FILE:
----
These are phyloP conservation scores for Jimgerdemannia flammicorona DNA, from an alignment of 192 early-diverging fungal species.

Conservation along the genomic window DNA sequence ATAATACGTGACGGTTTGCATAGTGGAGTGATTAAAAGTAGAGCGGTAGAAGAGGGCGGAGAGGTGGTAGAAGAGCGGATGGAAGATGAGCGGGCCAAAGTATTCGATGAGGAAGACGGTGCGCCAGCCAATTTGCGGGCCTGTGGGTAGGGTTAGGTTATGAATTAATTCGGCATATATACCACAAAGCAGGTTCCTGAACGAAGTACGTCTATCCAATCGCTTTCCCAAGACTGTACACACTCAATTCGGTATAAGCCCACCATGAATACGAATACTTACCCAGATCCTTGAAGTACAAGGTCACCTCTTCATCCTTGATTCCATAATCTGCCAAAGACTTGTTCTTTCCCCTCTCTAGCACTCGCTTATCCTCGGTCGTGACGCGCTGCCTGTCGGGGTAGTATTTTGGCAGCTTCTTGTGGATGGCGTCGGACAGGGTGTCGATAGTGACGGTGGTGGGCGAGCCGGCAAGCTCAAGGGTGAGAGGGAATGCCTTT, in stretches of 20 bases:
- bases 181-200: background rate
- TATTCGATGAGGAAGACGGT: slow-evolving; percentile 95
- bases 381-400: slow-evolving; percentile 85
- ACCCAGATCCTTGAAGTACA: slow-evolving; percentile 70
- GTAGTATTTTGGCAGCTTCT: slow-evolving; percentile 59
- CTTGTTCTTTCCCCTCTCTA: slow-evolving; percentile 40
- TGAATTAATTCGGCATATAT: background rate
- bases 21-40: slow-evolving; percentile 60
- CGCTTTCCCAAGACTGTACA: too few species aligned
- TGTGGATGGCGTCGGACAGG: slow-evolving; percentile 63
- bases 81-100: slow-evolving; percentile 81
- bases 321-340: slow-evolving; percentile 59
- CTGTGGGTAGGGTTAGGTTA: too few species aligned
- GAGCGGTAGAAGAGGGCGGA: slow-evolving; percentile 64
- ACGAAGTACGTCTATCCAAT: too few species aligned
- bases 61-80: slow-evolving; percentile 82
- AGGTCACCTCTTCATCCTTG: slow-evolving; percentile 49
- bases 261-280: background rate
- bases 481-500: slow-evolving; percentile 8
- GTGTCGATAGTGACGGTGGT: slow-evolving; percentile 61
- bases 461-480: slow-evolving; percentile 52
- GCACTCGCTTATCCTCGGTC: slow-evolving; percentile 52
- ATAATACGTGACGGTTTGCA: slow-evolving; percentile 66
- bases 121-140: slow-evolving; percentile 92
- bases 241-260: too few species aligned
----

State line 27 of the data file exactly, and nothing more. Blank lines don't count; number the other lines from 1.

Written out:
- bases 241-260: too few species aligned